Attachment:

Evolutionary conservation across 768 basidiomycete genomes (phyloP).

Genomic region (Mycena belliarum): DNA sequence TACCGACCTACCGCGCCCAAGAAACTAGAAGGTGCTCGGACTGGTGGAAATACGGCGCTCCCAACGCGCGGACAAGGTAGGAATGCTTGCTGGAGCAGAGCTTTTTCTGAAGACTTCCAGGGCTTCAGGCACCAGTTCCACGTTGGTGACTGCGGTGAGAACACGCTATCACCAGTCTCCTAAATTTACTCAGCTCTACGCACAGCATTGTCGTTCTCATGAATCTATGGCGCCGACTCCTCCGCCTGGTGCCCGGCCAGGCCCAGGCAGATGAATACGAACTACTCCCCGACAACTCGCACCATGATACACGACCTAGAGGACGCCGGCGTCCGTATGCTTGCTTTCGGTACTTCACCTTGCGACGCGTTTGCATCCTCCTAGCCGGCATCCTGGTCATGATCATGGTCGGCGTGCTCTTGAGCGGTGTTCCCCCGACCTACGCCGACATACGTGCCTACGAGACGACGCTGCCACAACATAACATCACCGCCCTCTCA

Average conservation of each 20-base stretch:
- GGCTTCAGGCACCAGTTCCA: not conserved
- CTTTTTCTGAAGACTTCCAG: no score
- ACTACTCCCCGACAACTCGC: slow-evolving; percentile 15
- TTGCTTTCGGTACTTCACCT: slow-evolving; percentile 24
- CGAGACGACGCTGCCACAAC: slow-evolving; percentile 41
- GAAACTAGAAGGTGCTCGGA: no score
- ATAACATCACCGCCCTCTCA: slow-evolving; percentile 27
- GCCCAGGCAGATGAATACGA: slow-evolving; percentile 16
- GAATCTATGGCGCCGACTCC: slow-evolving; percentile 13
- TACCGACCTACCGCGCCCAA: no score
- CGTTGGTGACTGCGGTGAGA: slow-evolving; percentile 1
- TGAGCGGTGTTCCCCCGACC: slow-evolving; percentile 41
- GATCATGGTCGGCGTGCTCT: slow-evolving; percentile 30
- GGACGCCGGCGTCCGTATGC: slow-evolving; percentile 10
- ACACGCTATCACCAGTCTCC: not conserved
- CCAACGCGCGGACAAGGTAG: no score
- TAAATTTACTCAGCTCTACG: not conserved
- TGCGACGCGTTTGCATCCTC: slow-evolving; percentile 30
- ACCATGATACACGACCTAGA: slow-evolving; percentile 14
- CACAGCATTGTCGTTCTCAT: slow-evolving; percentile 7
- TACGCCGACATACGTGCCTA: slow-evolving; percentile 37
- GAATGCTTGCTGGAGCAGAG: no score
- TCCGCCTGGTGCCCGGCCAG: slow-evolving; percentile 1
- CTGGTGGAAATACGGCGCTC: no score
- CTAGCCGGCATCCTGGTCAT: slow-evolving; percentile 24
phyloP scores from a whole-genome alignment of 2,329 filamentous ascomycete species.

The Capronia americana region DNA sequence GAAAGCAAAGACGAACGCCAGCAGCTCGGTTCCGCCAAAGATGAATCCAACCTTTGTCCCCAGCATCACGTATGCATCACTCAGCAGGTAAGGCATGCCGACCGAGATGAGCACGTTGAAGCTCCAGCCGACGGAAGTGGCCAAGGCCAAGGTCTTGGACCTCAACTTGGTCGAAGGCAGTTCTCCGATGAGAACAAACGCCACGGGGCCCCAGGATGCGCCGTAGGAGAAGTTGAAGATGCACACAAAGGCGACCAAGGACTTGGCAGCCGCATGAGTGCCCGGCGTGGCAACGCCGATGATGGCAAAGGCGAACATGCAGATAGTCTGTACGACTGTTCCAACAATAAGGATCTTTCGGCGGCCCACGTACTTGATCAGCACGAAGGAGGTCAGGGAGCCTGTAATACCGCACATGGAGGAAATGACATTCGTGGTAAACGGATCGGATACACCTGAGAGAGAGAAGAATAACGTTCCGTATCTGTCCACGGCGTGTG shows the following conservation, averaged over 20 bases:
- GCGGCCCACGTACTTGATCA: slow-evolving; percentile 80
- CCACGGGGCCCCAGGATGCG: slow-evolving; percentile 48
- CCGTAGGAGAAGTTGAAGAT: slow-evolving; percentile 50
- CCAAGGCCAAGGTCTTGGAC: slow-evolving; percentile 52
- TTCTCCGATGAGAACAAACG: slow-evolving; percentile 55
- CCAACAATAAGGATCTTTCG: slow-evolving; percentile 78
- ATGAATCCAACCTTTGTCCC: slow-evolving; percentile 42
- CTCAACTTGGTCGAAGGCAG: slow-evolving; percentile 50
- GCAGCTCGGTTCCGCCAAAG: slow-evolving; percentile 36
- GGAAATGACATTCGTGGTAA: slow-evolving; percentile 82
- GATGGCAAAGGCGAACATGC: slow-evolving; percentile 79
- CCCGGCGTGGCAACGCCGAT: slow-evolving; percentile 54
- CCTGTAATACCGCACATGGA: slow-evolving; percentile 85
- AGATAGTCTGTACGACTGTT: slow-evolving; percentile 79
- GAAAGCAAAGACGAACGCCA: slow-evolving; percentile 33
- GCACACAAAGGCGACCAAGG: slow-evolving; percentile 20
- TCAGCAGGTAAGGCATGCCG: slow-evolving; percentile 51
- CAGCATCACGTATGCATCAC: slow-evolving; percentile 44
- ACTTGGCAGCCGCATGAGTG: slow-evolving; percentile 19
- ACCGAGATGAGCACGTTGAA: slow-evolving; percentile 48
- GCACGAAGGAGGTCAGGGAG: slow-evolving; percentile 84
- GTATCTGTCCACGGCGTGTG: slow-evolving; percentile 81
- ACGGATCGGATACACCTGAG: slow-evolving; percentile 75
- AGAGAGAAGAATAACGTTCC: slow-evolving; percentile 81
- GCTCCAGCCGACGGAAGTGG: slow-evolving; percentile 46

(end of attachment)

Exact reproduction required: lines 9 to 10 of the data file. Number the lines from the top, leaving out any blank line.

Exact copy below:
- GAAACTAGAAGGTGCTCGGA: no score
- ATAACATCACCGCCCTCTCA: slow-evolving; percentile 27